Year : 2008 | Volume
: 13 | Issue : 1 | Page : 25--27
Infantile epididymitis with calcification
Katsumi Muramori, Koji Nagata, Noritoshi Handa
Division of Pediatric Surgery, Oita Prefectural Hospital, 476 Bunyou Oita, Japan
Division of Pediatric Surgery, Ehime Prefectural Central Hospital, 83 Kasuga-machi Matsuyama City 790-0024
A 1-month-old infant presented with a case of calcifying chronic epididymitis. Differential diagnosis was made from a testicular torsion and neoplasm. Serial ultrasound examination revealed a calcified lesion adjacent to the normal testis, thereby avoiding an unnecessary orchiectomy. Infantile epididymitis has been thought to be rare; however, it is occasionally encountered in the literature and calcification with chronic epididymitis in an infant has not been previously reported. On the other hand, an infant with scrotal calcification should be suspected of neoplasm. However, the tumor markers a-fetoprotein (AFP) and Human Chorionic Gonadotropin β (HCG β ) were within the physiological range. Therefore, a diagnosis must be carefully made to avoid an unnecessary orchiectomy.
|How to cite this article:|
Muramori K, Nagata K, Handa N. Infantile epididymitis with calcification.J Indian Assoc Pediatr Surg 2008;13:25-27
|How to cite this URL:|
Muramori K, Nagata K, Handa N. Infantile epididymitis with calcification. J Indian Assoc Pediatr Surg [serial online] 2008 [cited 2021 Oct 18 ];13:25-27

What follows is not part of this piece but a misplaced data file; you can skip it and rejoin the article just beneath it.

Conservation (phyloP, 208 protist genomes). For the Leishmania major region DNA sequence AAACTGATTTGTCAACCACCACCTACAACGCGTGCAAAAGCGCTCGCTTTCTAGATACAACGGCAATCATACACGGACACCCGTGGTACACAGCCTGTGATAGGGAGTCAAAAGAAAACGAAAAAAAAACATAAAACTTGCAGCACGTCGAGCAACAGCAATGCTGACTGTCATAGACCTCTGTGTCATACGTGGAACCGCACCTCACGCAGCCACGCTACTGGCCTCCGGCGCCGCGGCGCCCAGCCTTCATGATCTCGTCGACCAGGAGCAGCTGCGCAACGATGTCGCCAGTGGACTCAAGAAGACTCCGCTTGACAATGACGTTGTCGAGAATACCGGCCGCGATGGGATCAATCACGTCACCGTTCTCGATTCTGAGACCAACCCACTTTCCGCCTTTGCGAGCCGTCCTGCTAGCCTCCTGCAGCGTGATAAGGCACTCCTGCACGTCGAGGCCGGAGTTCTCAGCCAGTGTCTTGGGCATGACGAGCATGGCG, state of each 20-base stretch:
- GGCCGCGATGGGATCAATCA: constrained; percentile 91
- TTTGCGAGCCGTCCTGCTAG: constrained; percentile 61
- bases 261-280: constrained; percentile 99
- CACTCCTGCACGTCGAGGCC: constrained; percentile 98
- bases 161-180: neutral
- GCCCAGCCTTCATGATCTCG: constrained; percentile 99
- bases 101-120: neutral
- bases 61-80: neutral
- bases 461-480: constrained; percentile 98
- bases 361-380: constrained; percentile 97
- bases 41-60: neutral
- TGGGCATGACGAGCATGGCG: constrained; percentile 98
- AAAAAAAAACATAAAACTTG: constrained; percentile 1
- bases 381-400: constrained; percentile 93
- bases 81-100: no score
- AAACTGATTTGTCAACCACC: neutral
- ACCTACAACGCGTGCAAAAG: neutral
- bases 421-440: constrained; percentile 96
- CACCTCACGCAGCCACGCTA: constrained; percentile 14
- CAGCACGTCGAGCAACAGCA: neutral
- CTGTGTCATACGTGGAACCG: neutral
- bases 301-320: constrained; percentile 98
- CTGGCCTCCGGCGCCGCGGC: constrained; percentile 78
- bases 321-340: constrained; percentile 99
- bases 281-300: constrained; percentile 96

Available from: https://www.jiaps.com/text.asp?2008/13/1/25/42570
Pediatric epididymitis had been diagnosed in 35% children (84 cases within 2 years) presenting with acute scrotum,  and a recent report showed an incidence of around 5-40 cases of acute epididymitis per year.  However, infantile epididymitis has been considered rare an incidence of approximately 2-7% incidence reported in infancy. , On the other hand, infantile chronic epididymitis is extremely rare in the literature and it is difficult to differentiate from neonatal testicular torsion or a tumor in a a painless intratesticular mass.
Although a diagnosis can be made by a scrotal ultrasound examination, in the case of chronic epididymitis, an accurate diagnosis remains difficult due to the absence of acute inflammatory symptoms such as pain, redness and swelling. Furthermore, a case in which only testicular enlargement is prominent may require an inguinal exploration with an orchiectomy for a diagnostic and therapeutic approach in case of a suspected malignancy.
In this report, a case of infantile chronic epididymitis, presenting with scrotal calcification which required a differential diagnosis from a testicular torsion and neoplasm, was demonstrated.
A 1-month-old baby was admitted for right scrotal swelling and enlargement of the right testis. The infant was born by transvaginal delivery with a birth weight of 2230 g and was admitted to another hospital because of hypoglycemia. On day 1, leukocytopenia: 2800/mm 3 and thrombocytopenia: 10.4 × 10 4 /mm 3 were reported and an antibiotic was administered with a diagnosis of infection of unknown origin. On day 6, a right scrotal swelling was noted, and antibiotics were administered for another 5 days. Following the discharge from the hospital, the right scrotal swelling persisted, and the patient was admitted to our hospital for an examination of scrotal enlargement.